The New York Times has said that "We have no better social historian" when speaking about David McCullough. I have to agree. I enjoyed reading John Adams and Truman. If you have any ancestors in the American Revolution then 1776 is required reading for the genealogist. I was fishing around for a book to read a while back and decided, in the wake of the Gulf Oil Spill to read McCullough's, The Johnstown Flood. I highly recommend it.
I'm depressed, not by the loss of life in Johnstown, the actual number of which is not really known but stated to be 2,209, far more that the sinking of the Titanic and slightly less that the 9-11 attacks. No, I'm depressed by the fact that this story could be contemporary and we, as human beings, learn nothing. We have better toys, but essentially we are the same as in 1889.
The parallels between the Gulf oil spill and the Johnstown Flood are striking. The arrogance of the wealthy, the drive to make money, and the hubris in the face of nature. And back then, like today, they had a 24-hour news cycle to fill too, only with newspapers. Pittsburgh itself had four major daily papers with morning and evening editions. The New York World was selling 75,000 copies per day during the height of the reporting of this disaster.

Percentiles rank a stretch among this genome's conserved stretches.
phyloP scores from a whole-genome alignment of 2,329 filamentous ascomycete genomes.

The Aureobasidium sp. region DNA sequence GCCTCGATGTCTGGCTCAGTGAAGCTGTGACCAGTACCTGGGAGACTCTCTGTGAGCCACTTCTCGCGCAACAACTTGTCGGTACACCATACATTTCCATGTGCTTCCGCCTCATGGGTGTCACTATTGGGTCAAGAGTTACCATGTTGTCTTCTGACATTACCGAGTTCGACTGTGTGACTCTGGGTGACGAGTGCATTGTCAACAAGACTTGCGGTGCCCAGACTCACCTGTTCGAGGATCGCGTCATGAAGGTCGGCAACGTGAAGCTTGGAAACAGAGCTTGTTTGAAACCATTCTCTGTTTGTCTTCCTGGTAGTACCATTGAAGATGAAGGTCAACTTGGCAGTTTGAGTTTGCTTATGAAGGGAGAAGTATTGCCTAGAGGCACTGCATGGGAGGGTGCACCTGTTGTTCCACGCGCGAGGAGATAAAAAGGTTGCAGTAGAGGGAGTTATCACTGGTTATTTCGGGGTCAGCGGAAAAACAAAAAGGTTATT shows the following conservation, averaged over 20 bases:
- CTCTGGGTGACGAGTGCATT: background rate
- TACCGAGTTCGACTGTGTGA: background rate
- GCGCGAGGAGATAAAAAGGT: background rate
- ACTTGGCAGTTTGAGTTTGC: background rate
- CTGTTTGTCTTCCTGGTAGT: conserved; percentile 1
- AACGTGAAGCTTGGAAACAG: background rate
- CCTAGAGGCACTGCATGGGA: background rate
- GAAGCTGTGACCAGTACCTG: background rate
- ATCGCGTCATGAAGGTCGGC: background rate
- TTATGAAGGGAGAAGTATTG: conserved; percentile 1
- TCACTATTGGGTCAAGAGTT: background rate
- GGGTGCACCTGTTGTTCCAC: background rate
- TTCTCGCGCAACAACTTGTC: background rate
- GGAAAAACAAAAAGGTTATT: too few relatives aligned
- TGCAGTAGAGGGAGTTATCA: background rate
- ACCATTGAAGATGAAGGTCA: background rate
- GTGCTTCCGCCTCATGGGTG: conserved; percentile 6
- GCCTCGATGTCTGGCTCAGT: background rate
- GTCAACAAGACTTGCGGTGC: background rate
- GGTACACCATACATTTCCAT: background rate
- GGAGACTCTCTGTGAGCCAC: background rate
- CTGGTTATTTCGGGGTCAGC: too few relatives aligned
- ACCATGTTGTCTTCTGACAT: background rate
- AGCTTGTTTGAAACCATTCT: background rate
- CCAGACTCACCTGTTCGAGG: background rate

And in the wake of the disaster, the anger of the survivors and the country first fell on (wait for it): immigrants! There were untrue stories that Hungarian workers were robbing the corpses and many were beaten for just being out and about. And of course, there were the religious zealots who said this was God's punishment for the sins of Johnstown. Naturally, the town's only brothel was on the hill at the outskirts and survived. One Johnstown resident noted that if God had been punishing Johnstown, he had bad aim.
After the disaster, the blame was firmly given to the owners of the dam, the South Fork Fishing and Hunting Club, a resort whose members included Andrew Carnegie and Henry Clay Frick. But no one collected a dime in any of the civil suits lodged. Those people were still too powerful at that time and their lawyers argued convincingly that this was an act of God. That was true, insofar as the powerful rain storm was concerned, but man's foolishness in making the dam three feet shorter to accommodate wagons and not having a drainage system to keep the water level in check, went a long way to making sure the dam would break. And when it did, 20 million tons of water came down a valley so narrow it acted like a sluice and destroyed everything in its path for 13 miles.